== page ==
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'American Idiot'
Green Day

'Don't want to be an American idiot.
Don't want a nation under the new mania
And can you hear the sound of hysteria?
The subliminal mind [email protected]#$ America.'

It's a song after our very own hearts and we just love hearing anyone call the world's biggest super power an 'idiot'. Hurray! 'American Idiot' was the number one hit single from Green Day's Grammy winning album of the same name that released in 2004 and lifted the band from the slump it was experiencing back then. Classified as rock/ pop punk, the catchy beat and equally captivating lyrics helped it shoot to number one in the UK as well as the Billboard charts. The album came at a time when many bands and musicians like Madonna (American Life) and even the Dixie Chicks (with statements like "I am ashamed the president of the United States is from Texas") came up with anti war anthems. Green Day's politically driven song was unexpected and therefore even more powerful. But it was not aimed directly at anyone. GD bassist Mike Drint went on record to clarify that 'American Idiot' is "actually more of a personal perspective of feeling disenfranchised and losing your individuality, about being pissed off and scared and all of that." Those were scary times for the Americans; these are scary times for us and that's why this track rings a bell right at our doorsteps.

 

'Hawa Hawa'
Hassan Jahangir

Hassan Jahangir made many songs in the late '80s and early '90s that anyone growing up during those decades will have fond memories of. But just the mention of this onetime pop sensation's name will play out the intro of his massive hit, 'Hawa Hawa' in the heads of most children of the '80s.
What most people will not be aware of is, that before Atif crossed the border and lent his music to many a Bollywood flick, Hassan Jahangir actually dominated the music of an Indian film in the late '80s: Don II. 1987 was the year that Hassan released his album, Beat Music: Disco Leader 1987 Hassan Jahangir. Seeing the big waves Hassan was creating with his music in Pakistan, music directors wanting to cash in on the fame had him shipped into India to record his song for Don II, a film which seems to have been made just to feature a heavily Hassan Jahangir soundtrack. 'Hawa Hawa' and Hassan's second hit from the album, 'Aajana Dil Hai Dewana' were heavily promoted on Durdarshan, with clips from the film.

Hassan Jahangir might not have made it to the big leagues in Pakistani pop, but 'Hawa Hawa', a very catchy, singable, aural-friendly song, can still make people want to get up and dance! The entire album, Beat Music: Disco Leader 1987 Hassan Jahangir, is available online for download.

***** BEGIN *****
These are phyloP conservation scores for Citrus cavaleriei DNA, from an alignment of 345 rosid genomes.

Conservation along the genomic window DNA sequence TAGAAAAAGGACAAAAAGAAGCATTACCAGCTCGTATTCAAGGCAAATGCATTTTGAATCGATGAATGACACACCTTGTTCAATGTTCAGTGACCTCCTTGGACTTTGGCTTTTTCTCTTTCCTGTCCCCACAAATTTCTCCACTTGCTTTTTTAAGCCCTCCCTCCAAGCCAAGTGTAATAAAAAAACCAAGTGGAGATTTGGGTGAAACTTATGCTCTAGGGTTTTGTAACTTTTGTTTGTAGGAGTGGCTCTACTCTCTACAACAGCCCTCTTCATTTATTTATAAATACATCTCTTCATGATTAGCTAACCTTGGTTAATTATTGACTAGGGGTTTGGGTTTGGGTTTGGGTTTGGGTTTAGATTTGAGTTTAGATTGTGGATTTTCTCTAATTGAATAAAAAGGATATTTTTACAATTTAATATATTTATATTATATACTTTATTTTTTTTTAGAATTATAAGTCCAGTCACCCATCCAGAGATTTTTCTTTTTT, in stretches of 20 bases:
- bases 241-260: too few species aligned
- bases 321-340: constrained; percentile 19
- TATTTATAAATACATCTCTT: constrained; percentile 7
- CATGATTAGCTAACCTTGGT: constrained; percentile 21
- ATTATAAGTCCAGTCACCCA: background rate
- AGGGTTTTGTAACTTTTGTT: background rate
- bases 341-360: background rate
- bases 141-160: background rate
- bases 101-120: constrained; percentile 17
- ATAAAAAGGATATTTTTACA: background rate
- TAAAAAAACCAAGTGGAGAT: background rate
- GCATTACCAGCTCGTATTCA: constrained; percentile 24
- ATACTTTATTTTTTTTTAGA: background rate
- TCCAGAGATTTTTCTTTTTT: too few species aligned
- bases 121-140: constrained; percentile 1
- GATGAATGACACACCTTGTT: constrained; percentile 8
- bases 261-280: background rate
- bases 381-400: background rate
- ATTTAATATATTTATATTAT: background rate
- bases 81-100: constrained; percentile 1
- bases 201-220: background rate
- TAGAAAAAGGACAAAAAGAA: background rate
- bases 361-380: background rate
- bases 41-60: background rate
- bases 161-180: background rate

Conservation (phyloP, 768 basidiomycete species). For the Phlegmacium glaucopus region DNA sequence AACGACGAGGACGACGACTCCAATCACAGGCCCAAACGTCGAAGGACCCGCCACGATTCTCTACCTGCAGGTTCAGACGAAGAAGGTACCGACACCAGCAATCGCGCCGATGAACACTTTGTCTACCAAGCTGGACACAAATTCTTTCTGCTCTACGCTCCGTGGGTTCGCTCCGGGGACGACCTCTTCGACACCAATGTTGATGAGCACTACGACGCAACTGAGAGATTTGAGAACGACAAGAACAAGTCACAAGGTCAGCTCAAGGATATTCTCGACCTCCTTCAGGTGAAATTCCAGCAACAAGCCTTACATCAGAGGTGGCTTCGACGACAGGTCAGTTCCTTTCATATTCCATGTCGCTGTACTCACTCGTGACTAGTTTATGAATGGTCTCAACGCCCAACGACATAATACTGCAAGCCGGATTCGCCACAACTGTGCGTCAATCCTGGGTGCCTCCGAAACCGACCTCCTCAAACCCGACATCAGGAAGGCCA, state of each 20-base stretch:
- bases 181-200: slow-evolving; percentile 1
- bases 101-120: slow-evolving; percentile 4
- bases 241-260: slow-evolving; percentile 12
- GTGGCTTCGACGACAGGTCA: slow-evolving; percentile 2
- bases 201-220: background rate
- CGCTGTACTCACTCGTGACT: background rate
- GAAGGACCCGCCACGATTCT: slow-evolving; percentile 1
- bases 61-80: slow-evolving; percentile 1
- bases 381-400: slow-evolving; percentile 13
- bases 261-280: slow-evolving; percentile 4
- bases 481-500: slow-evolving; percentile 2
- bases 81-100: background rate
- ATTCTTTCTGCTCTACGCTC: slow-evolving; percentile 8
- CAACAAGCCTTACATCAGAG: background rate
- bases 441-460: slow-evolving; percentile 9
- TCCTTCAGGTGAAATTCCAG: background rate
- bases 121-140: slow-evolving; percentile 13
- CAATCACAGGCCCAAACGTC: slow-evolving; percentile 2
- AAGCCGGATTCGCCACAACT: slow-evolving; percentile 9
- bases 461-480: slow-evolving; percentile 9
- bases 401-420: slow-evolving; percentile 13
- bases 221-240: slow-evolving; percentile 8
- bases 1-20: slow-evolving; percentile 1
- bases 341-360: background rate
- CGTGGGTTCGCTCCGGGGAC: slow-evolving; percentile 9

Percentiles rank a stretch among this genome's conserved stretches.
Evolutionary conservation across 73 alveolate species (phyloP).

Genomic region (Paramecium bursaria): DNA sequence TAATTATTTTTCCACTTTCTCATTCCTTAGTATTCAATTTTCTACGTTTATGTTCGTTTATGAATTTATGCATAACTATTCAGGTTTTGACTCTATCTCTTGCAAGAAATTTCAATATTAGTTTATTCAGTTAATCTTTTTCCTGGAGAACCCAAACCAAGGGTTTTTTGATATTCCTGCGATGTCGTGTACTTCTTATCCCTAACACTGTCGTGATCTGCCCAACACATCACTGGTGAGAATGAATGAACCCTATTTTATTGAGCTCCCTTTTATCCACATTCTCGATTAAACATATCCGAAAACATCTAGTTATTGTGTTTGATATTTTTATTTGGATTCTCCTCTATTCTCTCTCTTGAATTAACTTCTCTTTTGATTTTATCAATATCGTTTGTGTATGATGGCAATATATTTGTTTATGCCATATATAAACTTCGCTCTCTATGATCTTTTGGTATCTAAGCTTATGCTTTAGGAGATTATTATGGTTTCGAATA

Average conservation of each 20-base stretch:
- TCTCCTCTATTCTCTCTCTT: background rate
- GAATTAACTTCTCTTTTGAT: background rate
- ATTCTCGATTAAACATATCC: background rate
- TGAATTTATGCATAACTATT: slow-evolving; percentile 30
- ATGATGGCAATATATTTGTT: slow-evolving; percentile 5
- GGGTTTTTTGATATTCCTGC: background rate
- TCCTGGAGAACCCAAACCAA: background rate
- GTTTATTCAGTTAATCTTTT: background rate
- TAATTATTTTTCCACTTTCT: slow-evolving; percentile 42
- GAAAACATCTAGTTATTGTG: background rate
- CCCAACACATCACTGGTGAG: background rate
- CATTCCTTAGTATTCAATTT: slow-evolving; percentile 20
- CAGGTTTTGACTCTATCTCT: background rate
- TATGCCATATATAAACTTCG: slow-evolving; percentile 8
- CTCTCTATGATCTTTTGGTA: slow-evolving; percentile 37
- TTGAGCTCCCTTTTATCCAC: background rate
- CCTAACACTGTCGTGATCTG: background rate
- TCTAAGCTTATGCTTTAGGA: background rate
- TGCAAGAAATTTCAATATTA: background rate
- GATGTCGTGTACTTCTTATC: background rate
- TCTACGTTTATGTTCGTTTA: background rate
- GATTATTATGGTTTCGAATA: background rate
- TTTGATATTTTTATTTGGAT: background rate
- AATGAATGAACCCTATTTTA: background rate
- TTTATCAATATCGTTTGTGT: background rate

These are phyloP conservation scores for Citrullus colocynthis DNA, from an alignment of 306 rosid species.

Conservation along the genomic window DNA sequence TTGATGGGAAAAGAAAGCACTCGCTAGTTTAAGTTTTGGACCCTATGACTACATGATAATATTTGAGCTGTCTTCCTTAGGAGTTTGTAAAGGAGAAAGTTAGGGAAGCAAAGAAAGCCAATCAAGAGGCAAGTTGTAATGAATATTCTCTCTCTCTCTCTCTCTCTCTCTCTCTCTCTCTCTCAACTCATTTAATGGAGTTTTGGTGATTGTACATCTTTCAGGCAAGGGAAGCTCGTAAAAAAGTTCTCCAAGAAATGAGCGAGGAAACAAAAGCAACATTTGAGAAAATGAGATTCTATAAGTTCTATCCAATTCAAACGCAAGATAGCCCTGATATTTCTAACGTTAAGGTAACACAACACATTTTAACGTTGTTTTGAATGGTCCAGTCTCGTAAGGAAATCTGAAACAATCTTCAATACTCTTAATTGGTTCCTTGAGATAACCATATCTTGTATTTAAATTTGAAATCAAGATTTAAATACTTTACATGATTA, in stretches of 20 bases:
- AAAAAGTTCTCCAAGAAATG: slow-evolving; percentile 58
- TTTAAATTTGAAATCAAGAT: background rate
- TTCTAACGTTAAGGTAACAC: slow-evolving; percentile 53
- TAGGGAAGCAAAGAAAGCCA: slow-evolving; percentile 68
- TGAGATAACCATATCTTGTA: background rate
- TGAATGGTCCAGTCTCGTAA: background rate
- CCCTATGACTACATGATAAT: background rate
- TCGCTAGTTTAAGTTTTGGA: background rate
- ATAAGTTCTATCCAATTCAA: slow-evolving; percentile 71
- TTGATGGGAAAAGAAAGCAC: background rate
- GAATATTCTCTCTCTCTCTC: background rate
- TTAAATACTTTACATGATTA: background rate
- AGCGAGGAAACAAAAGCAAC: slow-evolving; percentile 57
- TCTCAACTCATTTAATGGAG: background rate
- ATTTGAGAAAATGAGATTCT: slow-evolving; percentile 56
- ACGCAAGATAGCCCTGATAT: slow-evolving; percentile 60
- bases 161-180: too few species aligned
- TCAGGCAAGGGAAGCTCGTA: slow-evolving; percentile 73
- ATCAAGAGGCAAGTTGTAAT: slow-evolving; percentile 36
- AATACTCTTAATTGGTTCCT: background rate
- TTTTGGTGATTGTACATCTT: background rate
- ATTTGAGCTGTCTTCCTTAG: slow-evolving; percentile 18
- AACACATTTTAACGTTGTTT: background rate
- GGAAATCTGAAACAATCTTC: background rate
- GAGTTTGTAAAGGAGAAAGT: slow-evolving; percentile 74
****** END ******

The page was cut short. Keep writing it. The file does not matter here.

'We Didn't Start The Fire'
Billy Joel

Just as a lot of America's problems were blamed on the 'baby boomers' born in the '50s, today, many people in their mid-20s blame preceding generations for the trouble the world they live in today faces.
Billy Joel wrote 'We Didn't Start The Fire' after a conversation with Sean Lennon. The song lists anything and everything that made headlines between March 1949 to 1989. The song moves fast, with Joel reciting a list of things that were all the rage for the better or worse during these five decades. He explains the song as a manifestation of his interest in history and a sort of rebuttal to baby boomer critics. The chorus is almost apologetic, but not quite; We didn't start the fire/ It was always burning/ Since the world's been turning/ We didn't start the fire/ No we didn't light it/ But we tried to fight it.
Though the song made it to number one in the U.S and number seven in the U.K, Blender magazine placed it at number 44 on its list of 50 worst songs ever.

 
'Turn! (To Everything There Is A Season)'
The Byrds

'Turn!' was written and composed by Pete Seeger in the '50s but wasn't recorded till 1962, on the album, The Bitter And The Sweet. The lyrics to 'Turn!' have been taken almost word for word from the King James version of the Bible.
The most popular version of the song though, which topped charts as well, was recorded by The Byrds in 1965. 'Turn!' is a song that points out there is a time for everything, no matter how paradoxical. There will be war and peace, times when love will flourish and times when hate will. The second bit of the last verse is the only one written by Seeger himself, a plea for peace; A time for peace/ I swear its not too late.
The Byrds version of the song is jangly and folksy and was featured on the soundtrack of Forrest Gump, in 1994.